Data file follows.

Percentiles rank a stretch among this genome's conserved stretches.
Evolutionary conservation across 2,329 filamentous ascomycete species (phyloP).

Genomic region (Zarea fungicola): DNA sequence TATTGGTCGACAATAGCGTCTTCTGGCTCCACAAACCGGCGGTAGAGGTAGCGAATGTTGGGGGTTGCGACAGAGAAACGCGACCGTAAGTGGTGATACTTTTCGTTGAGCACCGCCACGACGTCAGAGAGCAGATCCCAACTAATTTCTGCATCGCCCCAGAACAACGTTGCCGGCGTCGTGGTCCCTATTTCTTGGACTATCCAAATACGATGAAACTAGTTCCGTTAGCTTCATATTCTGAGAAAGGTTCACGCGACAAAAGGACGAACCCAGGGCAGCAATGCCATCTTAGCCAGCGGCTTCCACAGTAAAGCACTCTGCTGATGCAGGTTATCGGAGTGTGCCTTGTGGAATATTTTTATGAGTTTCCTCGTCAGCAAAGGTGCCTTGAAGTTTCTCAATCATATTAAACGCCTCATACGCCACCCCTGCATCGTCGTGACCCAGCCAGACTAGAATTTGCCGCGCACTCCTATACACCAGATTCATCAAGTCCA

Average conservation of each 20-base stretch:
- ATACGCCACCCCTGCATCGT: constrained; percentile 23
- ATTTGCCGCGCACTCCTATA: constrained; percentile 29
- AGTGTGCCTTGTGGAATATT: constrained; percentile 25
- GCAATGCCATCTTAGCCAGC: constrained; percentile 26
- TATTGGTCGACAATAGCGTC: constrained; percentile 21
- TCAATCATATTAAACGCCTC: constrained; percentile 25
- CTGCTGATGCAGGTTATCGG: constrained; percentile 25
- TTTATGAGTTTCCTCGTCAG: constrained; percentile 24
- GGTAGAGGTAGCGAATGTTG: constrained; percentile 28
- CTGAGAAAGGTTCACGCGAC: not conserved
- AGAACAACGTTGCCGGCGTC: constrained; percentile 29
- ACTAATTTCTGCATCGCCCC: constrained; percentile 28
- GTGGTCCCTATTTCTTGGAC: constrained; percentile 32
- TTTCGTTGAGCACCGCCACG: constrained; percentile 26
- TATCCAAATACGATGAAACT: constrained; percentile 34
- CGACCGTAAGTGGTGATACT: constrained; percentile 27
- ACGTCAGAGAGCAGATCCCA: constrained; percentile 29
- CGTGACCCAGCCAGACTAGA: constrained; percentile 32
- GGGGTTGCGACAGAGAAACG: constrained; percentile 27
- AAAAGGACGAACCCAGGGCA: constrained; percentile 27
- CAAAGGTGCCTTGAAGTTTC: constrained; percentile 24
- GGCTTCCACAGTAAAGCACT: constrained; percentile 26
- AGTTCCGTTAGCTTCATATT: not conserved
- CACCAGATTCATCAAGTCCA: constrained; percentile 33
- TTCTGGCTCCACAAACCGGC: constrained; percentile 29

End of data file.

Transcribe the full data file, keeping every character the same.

Percentiles rank a stretch among this genome's conserved stretches.
Evolutionary conservation across 2,329 filamentous ascomycete species (phyloP).

Genomic region (Zarea fungicola): DNA sequence TATTGGTCGACAATAGCGTCTTCTGGCTCCACAAACCGGCGGTAGAGGTAGCGAATGTTGGGGGTTGCGACAGAGAAACGCGACCGTAAGTGGTGATACTTTTCGTTGAGCACCGCCACGACGTCAGAGAGCAGATCCCAACTAATTTCTGCATCGCCCCAGAACAACGTTGCCGGCGTCGTGGTCCCTATTTCTTGGACTATCCAAATACGATGAAACTAGTTCCGTTAGCTTCATATTCTGAGAAAGGTTCACGCGACAAAAGGACGAACCCAGGGCAGCAATGCCATCTTAGCCAGCGGCTTCCACAGTAAAGCACTCTGCTGATGCAGGTTATCGGAGTGTGCCTTGTGGAATATTTTTATGAGTTTCCTCGTCAGCAAAGGTGCCTTGAAGTTTCTCAATCATATTAAACGCCTCATACGCCACCCCTGCATCGTCGTGACCCAGCCAGACTAGAATTTGCCGCGCACTCCTATACACCAGATTCATCAAGTCCA

Average conservation of each 20-base stretch:
- ATACGCCACCCCTGCATCGT: constrained; percentile 23
- ATTTGCCGCGCACTCCTATA: constrained; percentile 29
- AGTGTGCCTTGTGGAATATT: constrained; percentile 25
- GCAATGCCATCTTAGCCAGC: constrained; percentile 26
- TATTGGTCGACAATAGCGTC: constrained; percentile 21
- TCAATCATATTAAACGCCTC: constrained; percentile 25
- CTGCTGATGCAGGTTATCGG: constrained; percentile 25
- TTTATGAGTTTCCTCGTCAG: constrained; percentile 24
- GGTAGAGGTAGCGAATGTTG: constrained; percentile 28
- CTGAGAAAGGTTCACGCGAC: not conserved
- AGAACAACGTTGCCGGCGTC: constrained; percentile 29
- ACTAATTTCTGCATCGCCCC: constrained; percentile 28
- GTGGTCCCTATTTCTTGGAC: constrained; percentile 32
- TTTCGTTGAGCACCGCCACG: constrained; percentile 26
- TATCCAAATACGATGAAACT: constrained; percentile 34
- CGACCGTAAGTGGTGATACT: constrained; percentile 27
- ACGTCAGAGAGCAGATCCCA: constrained; percentile 29
- CGTGACCCAGCCAGACTAGA: constrained; percentile 32
- GGGGTTGCGACAGAGAAACG: constrained; percentile 27
- AAAAGGACGAACCCAGGGCA: constrained; percentile 27
- CAAAGGTGCCTTGAAGTTTC: constrained; percentile 24
- GGCTTCCACAGTAAAGCACT: constrained; percentile 26
- AGTTCCGTTAGCTTCATATT: not conserved
- CACCAGATTCATCAAGTCCA: constrained; percentile 33
- TTCTGGCTCCACAAACCGGC: constrained; percentile 29